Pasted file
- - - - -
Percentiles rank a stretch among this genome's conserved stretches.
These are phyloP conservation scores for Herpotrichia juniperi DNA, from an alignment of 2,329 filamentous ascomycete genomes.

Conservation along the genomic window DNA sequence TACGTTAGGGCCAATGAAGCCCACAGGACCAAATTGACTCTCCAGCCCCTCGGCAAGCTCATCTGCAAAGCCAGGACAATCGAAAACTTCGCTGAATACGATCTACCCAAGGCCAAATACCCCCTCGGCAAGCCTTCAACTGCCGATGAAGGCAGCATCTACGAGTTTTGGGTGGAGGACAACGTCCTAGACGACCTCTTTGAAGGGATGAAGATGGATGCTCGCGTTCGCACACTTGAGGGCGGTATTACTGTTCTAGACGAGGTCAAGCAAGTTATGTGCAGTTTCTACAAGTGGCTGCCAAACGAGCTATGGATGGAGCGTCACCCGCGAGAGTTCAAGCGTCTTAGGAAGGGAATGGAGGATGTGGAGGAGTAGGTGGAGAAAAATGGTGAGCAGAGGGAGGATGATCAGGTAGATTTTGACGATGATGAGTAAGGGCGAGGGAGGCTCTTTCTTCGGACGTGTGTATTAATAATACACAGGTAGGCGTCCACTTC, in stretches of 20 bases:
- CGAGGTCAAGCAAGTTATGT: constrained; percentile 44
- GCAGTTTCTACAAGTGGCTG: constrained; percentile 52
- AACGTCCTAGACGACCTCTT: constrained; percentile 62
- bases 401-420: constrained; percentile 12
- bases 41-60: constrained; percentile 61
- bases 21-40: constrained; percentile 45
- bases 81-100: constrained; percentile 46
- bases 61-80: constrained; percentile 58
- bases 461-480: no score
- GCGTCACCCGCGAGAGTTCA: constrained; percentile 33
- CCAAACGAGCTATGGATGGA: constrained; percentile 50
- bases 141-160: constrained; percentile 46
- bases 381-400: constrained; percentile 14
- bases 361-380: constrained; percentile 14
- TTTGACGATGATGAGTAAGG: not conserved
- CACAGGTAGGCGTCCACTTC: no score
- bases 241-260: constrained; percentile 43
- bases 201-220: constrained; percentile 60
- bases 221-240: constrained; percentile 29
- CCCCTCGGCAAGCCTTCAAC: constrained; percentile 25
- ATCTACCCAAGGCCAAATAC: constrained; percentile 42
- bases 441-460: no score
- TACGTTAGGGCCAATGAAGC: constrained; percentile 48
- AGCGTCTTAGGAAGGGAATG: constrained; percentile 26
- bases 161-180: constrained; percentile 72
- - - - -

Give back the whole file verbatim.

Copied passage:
Percentiles rank a stretch among this genome's conserved stretches.
These are phyloP conservation scores for Herpotrichia juniperi DNA, from an alignment of 2,329 filamentous ascomycete genomes.

Conservation along the genomic window DNA sequence TACGTTAGGGCCAATGAAGCCCACAGGACCAAATTGACTCTCCAGCCCCTCGGCAAGCTCATCTGCAAAGCCAGGACAATCGAAAACTTCGCTGAATACGATCTACCCAAGGCCAAATACCCCCTCGGCAAGCCTTCAACTGCCGATGAAGGCAGCATCTACGAGTTTTGGGTGGAGGACAACGTCCTAGACGACCTCTTTGAAGGGATGAAGATGGATGCTCGCGTTCGCACACTTGAGGGCGGTATTACTGTTCTAGACGAGGTCAAGCAAGTTATGTGCAGTTTCTACAAGTGGCTGCCAAACGAGCTATGGATGGAGCGTCACCCGCGAGAGTTCAAGCGTCTTAGGAAGGGAATGGAGGATGTGGAGGAGTAGGTGGAGAAAAATGGTGAGCAGAGGGAGGATGATCAGGTAGATTTTGACGATGATGAGTAAGGGCGAGGGAGGCTCTTTCTTCGGACGTGTGTATTAATAATACACAGGTAGGCGTCCACTTC, in stretches of 20 bases:
- CGAGGTCAAGCAAGTTATGT: constrained; percentile 44
- GCAGTTTCTACAAGTGGCTG: constrained; percentile 52
- AACGTCCTAGACGACCTCTT: constrained; percentile 62
- bases 401-420: constrained; percentile 12
- bases 41-60: constrained; percentile 61
- bases 21-40: constrained; percentile 45
- bases 81-100: constrained; percentile 46
- bases 61-80: constrained; percentile 58
- bases 461-480: no score
- GCGTCACCCGCGAGAGTTCA: constrained; percentile 33
- CCAAACGAGCTATGGATGGA: constrained; percentile 50
- bases 141-160: constrained; percentile 46
- bases 381-400: constrained; percentile 14
- bases 361-380: constrained; percentile 14
- TTTGACGATGATGAGTAAGG: not conserved
- CACAGGTAGGCGTCCACTTC: no score
- bases 241-260: constrained; percentile 43
- bases 201-220: constrained; percentile 60
- bases 221-240: constrained; percentile 29
- CCCCTCGGCAAGCCTTCAAC: constrained; percentile 25
- ATCTACCCAAGGCCAAATAC: constrained; percentile 42
- bases 441-460: no score
- TACGTTAGGGCCAATGAAGC: constrained; percentile 48
- AGCGTCTTAGGAAGGGAATG: constrained; percentile 26
- bases 161-180: constrained; percentile 72